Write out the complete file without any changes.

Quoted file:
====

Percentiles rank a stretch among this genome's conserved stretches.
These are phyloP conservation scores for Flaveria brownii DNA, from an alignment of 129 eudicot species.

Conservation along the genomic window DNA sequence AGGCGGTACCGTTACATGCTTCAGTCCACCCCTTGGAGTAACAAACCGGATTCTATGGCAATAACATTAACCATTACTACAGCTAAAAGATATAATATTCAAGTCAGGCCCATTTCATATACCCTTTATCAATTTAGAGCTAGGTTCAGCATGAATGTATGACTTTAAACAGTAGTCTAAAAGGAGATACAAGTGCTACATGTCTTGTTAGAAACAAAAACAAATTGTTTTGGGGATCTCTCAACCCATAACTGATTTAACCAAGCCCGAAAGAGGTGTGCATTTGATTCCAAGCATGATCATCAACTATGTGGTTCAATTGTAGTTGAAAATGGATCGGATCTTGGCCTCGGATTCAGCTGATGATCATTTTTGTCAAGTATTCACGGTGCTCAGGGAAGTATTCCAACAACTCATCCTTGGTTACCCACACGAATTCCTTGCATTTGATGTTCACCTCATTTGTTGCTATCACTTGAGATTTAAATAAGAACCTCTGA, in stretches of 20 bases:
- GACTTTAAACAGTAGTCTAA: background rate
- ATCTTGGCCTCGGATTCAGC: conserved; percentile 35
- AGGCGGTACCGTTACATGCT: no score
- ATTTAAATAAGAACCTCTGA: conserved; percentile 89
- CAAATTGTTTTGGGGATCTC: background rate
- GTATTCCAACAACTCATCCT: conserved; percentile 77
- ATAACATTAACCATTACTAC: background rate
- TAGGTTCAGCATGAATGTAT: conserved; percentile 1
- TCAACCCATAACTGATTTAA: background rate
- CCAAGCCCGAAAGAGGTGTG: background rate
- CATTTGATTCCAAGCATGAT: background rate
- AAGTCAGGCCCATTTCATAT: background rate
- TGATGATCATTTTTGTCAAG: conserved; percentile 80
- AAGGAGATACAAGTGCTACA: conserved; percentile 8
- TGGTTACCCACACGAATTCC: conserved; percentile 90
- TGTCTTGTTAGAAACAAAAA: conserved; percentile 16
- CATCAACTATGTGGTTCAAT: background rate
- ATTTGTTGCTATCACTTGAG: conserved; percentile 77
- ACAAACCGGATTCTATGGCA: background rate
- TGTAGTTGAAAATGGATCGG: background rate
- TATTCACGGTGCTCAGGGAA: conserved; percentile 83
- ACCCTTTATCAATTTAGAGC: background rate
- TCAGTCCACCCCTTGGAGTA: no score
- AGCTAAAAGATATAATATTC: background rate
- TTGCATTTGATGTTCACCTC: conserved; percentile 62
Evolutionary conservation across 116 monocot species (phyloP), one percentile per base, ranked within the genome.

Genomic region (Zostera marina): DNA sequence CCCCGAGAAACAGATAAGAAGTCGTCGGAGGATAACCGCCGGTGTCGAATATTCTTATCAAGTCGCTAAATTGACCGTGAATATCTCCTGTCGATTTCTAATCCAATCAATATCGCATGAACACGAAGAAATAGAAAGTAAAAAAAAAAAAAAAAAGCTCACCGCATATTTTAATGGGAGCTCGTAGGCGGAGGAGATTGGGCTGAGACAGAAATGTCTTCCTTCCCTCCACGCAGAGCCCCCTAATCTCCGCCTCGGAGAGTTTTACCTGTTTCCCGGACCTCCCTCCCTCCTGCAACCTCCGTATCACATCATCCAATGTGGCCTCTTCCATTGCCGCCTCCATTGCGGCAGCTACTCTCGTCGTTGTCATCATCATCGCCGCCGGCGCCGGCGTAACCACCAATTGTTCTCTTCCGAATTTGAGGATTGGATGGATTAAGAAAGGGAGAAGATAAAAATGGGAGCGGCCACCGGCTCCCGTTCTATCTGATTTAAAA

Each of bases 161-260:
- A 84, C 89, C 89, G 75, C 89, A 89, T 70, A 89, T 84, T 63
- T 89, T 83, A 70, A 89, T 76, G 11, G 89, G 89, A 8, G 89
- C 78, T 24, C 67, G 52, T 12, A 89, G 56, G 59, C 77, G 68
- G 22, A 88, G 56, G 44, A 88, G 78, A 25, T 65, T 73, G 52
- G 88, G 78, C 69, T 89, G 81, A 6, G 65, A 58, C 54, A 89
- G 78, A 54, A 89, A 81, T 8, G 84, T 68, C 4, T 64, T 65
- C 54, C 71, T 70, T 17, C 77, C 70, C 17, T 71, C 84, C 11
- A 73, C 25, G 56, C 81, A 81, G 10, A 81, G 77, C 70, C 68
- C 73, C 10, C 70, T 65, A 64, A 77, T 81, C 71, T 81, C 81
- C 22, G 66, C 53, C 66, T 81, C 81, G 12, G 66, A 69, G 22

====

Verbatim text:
Percentiles rank a stretch among this genome's conserved stretches.
These are phyloP conservation scores for Flaveria brownii DNA, from an alignment of 129 eudicot species.

Conservation along the genomic window DNA sequence AGGCGGTACCGTTACATGCTTCAGTCCACCCCTTGGAGTAACAAACCGGATTCTATGGCAATAACATTAACCATTACTACAGCTAAAAGATATAATATTCAAGTCAGGCCCATTTCATATACCCTTTATCAATTTAGAGCTAGGTTCAGCATGAATGTATGACTTTAAACAGTAGTCTAAAAGGAGATACAAGTGCTACATGTCTTGTTAGAAACAAAAACAAATTGTTTTGGGGATCTCTCAACCCATAACTGATTTAACCAAGCCCGAAAGAGGTGTGCATTTGATTCCAAGCATGATCATCAACTATGTGGTTCAATTGTAGTTGAAAATGGATCGGATCTTGGCCTCGGATTCAGCTGATGATCATTTTTGTCAAGTATTCACGGTGCTCAGGGAAGTATTCCAACAACTCATCCTTGGTTACCCACACGAATTCCTTGCATTTGATGTTCACCTCATTTGTTGCTATCACTTGAGATTTAAATAAGAACCTCTGA, in stretches of 20 bases:
- GACTTTAAACAGTAGTCTAA: background rate
- ATCTTGGCCTCGGATTCAGC: conserved; percentile 35
- AGGCGGTACCGTTACATGCT: no score
- ATTTAAATAAGAACCTCTGA: conserved; percentile 89
- CAAATTGTTTTGGGGATCTC: background rate
- GTATTCCAACAACTCATCCT: conserved; percentile 77
- ATAACATTAACCATTACTAC: background rate
- TAGGTTCAGCATGAATGTAT: conserved; percentile 1
- TCAACCCATAACTGATTTAA: background rate
- CCAAGCCCGAAAGAGGTGTG: background rate
- CATTTGATTCCAAGCATGAT: background rate
- AAGTCAGGCCCATTTCATAT: background rate
- TGATGATCATTTTTGTCAAG: conserved; percentile 80
- AAGGAGATACAAGTGCTACA: conserved; percentile 8
- TGGTTACCCACACGAATTCC: conserved; percentile 90
- TGTCTTGTTAGAAACAAAAA: conserved; percentile 16
- CATCAACTATGTGGTTCAAT: background rate
- ATTTGTTGCTATCACTTGAG: conserved; percentile 77
- ACAAACCGGATTCTATGGCA: background rate
- TGTAGTTGAAAATGGATCGG: background rate
- TATTCACGGTGCTCAGGGAA: conserved; percentile 83
- ACCCTTTATCAATTTAGAGC: background rate
- TCAGTCCACCCCTTGGAGTA: no score
- AGCTAAAAGATATAATATTC: background rate
- TTGCATTTGATGTTCACCTC: conserved; percentile 62
Evolutionary conservation across 116 monocot species (phyloP), one percentile per base, ranked within the genome.

Genomic region (Zostera marina): DNA sequence CCCCGAGAAACAGATAAGAAGTCGTCGGAGGATAACCGCCGGTGTCGAATATTCTTATCAAGTCGCTAAATTGACCGTGAATATCTCCTGTCGATTTCTAATCCAATCAATATCGCATGAACACGAAGAAATAGAAAGTAAAAAAAAAAAAAAAAAGCTCACCGCATATTTTAATGGGAGCTCGTAGGCGGAGGAGATTGGGCTGAGACAGAAATGTCTTCCTTCCCTCCACGCAGAGCCCCCTAATCTCCGCCTCGGAGAGTTTTACCTGTTTCCCGGACCTCCCTCCCTCCTGCAACCTCCGTATCACATCATCCAATGTGGCCTCTTCCATTGCCGCCTCCATTGCGGCAGCTACTCTCGTCGTTGTCATCATCATCGCCGCCGGCGCCGGCGTAACCACCAATTGTTCTCTTCCGAATTTGAGGATTGGATGGATTAAGAAAGGGAGAAGATAAAAATGGGAGCGGCCACCGGCTCCCGTTCTATCTGATTTAAAA

Each of bases 161-260:
- A 84, C 89, C 89, G 75, C 89, A 89, T 70, A 89, T 84, T 63
- T 89, T 83, A 70, A 89, T 76, G 11, G 89, G 89, A 8, G 89
- C 78, T 24, C 67, G 52, T 12, A 89, G 56, G 59, C 77, G 68
- G 22, A 88, G 56, G 44, A 88, G 78, A 25, T 65, T 73, G 52
- G 88, G 78, C 69, T 89, G 81, A 6, G 65, A 58, C 54, A 89
- G 78, A 54, A 89, A 81, T 8, G 84, T 68, C 4, T 64, T 65
- C 54, C 71, T 70, T 17, C 77, C 70, C 17, T 71, C 84, C 11
- A 73, C 25, G 56, C 81, A 81, G 10, A 81, G 77, C 70, C 68
- C 73, C 10, C 70, T 65, A 64, A 77, T 81, C 71, T 81, C 81
- C 22, G 66, C 53, C 66, T 81, C 81, G 12, G 66, A 69, G 22